By Govindini Murty. It seems that the two major new releases this weekend are Knight and Day, starring Tom Cruise and Cameron Diaz, and Grown Ups, starring Adam Sandler, Chris Rock, and Salma Hayek. So one has the choice this weekend of either watching a group of adults behave like overgrown children – in Baby Boomer Hollywood’s ongoing infantilization of adulthood in Grown Ups - or one can watch Cruise and Diaz play adults stuck in a state of perpetual, toothy-grinned adolescence in Knight and Day. At least adolescence is an advance in maturity over childhood, so I chose to review Knight and Day this weekend.
Knight and Day is a romantic action-comedy in which Cameron Diaz plays a simple, down to earth country girl from Wichita who gets unexpectedly whisked off on an international spy adventure with a dashing secret agent played by Tom Cruise. The plot centers around a top-secret invention – a tiny battery that is a perpetually self-renewing source of energy (“the first since the sun,” as Cruise’s character helpfully puts it). Cruise must protect the battery from a host of nasty people who are out to get it – ranging from CIA operatives to Spanish arms dealers – while protecting/romancing Diaz at the same time.
This should have been a fun and sexy romp. Cruise and Diaz are two attractive people who were good foils for each other in Vanilla Sky (however silly that movie may have been), and their reunion in this film should have been a sure thing. Not only does Knight and Day feature two star leads, the film goes on a globe-hopping adventure from Kansas to Boston to the Azores to Austria to Spain, with many glamorous settings along the way. A great deal of money is spent on hectic action scenes and on some great fashions (I love Cameron Diaz’s tailored menswear-as-womenswear in the film – very Stella McCartney meets Giambattista Valli).
However, Knight and Day moves in strange fits and starts, and spends way too much time on drawn-out, archly ironic dialogue scenes between Cruise and Diaz that just fall flat. There are violent action scenes that pop out of nowhere with car crashes and women being gratuitously punched and thousands of rounds of bullets flying through the air – interspersed with glacial scenes of comedy in which Diaz and Cruise flash toothy smiles at each other and trade desultory witticisms. The overall effect is oppressive and cloying.
Knight and Day should have picked up the pace by making the comedy scenes as rapid-fire as the action scenes (think of how the jokes keep flying in His Girl Friday, or in the Bob Hope-Bing Crosby “Road” movies) – or the filmmakers should have junked the script altogether and filmed a Beckett play instead, if they wanted to go the post-modern-irony-with-long-awkward-pauses route. As for romance, forget that – there is almost none in the film. Knight and Day misses countless opportunities for romance between Diaz and Cruise, and all they ultimately share are a couple of kisses. Violence replaces romance in the film. Cruise and Diaz are on a romantic train ride going through the Austrian Alps, but instead of romance there’s only a violent action scene. Cruise and Diaz are in a romantic hotel in Salzburg, but instead of romance there’s a violent action scene. One thinks by contrast of Hitchcock’s infinitely better North By Northwest, in which the master had no trouble conjuring romance between Cary Grant and Eva Marie Saint on trains, in hotel rooms, and even on Mount Rushmore – without sacrificing a moment of adventure or suspense. Indeed, in the best thrillers, the romance is an inextricable part of the adventure and suspense. Knight and Day is oblivious to all of this, and as a result it winds up being not enough of an action movie, not enough of a comedy, and certainly not enough of a romance to engage anyone for long.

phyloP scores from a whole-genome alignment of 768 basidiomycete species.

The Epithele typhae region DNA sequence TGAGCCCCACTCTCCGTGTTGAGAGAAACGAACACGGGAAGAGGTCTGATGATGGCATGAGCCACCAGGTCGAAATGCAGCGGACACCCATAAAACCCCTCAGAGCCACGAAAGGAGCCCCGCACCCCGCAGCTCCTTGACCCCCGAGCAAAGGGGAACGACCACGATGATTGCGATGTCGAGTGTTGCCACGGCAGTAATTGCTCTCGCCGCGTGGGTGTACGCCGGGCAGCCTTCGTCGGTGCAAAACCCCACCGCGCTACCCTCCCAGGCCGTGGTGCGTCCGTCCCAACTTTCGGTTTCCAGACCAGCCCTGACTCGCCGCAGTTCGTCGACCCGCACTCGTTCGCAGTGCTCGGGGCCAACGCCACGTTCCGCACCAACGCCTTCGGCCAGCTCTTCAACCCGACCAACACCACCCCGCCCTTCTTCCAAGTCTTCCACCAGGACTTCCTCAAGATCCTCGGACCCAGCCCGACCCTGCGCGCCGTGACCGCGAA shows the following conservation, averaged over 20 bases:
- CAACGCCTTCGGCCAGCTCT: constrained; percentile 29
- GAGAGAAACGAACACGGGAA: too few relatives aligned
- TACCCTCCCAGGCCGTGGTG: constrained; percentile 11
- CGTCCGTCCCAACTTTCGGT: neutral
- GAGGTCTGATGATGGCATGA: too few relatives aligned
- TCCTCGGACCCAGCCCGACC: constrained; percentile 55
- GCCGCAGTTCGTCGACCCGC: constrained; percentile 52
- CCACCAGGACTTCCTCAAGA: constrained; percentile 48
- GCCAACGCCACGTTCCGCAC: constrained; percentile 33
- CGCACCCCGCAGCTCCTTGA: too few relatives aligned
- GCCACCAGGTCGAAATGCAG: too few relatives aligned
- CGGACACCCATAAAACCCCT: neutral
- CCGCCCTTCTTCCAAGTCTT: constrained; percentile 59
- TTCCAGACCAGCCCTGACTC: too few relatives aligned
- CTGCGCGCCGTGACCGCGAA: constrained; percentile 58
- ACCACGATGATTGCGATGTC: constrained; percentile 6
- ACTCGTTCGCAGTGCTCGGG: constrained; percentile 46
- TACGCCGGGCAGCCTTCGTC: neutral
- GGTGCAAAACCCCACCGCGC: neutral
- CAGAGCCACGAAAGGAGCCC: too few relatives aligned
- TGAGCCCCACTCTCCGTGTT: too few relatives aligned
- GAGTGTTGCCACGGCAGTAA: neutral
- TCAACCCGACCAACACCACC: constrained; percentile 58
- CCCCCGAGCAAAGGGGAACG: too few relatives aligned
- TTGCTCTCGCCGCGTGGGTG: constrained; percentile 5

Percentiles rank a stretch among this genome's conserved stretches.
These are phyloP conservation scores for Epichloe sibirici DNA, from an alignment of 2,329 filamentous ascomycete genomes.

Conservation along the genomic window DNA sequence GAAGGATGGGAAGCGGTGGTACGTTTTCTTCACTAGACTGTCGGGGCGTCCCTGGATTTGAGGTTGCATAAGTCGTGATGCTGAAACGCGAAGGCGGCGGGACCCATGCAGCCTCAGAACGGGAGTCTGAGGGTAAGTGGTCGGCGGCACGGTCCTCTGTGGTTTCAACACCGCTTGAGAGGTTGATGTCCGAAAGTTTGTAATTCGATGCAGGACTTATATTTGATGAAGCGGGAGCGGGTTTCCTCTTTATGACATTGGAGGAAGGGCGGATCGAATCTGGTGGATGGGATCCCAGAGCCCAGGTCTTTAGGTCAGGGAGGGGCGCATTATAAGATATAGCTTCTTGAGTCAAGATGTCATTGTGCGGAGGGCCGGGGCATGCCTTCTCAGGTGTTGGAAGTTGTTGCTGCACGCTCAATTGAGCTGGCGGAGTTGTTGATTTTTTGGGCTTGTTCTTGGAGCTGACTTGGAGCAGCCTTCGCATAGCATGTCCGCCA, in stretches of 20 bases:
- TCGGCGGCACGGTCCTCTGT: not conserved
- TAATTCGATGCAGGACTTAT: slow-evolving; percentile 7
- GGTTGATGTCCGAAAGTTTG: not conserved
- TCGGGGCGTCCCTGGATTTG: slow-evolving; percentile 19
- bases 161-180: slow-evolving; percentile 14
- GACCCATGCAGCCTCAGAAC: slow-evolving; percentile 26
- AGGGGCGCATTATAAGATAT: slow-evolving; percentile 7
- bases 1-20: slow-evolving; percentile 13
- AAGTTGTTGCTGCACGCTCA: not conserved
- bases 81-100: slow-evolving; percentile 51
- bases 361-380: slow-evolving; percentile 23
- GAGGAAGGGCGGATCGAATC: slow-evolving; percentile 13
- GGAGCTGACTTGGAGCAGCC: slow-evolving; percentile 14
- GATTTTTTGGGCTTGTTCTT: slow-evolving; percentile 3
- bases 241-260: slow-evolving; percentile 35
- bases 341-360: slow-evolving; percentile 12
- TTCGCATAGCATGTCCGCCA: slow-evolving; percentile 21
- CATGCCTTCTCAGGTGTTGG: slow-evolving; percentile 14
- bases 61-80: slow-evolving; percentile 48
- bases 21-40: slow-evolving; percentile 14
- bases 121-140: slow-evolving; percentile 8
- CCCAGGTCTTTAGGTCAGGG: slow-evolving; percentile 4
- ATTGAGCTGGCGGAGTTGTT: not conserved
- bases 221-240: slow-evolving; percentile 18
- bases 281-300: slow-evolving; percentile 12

I would have forgiven all of that – because Knight and Day is really just mediocre, not awful – but I can’t forgive the fact that once again the CIA are the villains in the film. I know we’re all supposed to be used to this by now because the CIA have been the villains in countless films, and the audience has become so numbed to this that nobody even cares anymore, but I for one am sick and tired of seeing the CIA demonized in movie after movie. Between the Bourne films, the Mission Impossible films, The Good Shepherd, the upcoming Salt, and now Knight and Day, the CIA is portrayed in Hollywood’s films as the most murderous, villainous, duplicitous and corrupt organization on the planet. You would think that the CIA is worse than the KGB, Gestapo, Cosa Nostra, Bilderburgers, and Al Qaeda put together – and that’s really just ludicrous. And what does it do to our real intelligence efforts overseas when this kind of anti-American and anti-CIA propaganda is broadcast around the world? Can Hollywood just find some new villains?
The bottom line is that Knight and Day squanders whatever modest entertainment capital it might have by featuring the agents of its home country – America – as the villains. Such a tired plot device, redolent of ’60s Baby Boomer rebellion, is just another symptom of the current film establishment’s refusal to grow up.
(Knight and Day opens this week nationwide and is directed by James Mangold. The film is rated PG-13 and is 1hour 50 minutes in length.)
Posted on June 26th, 2010 at 2:53am.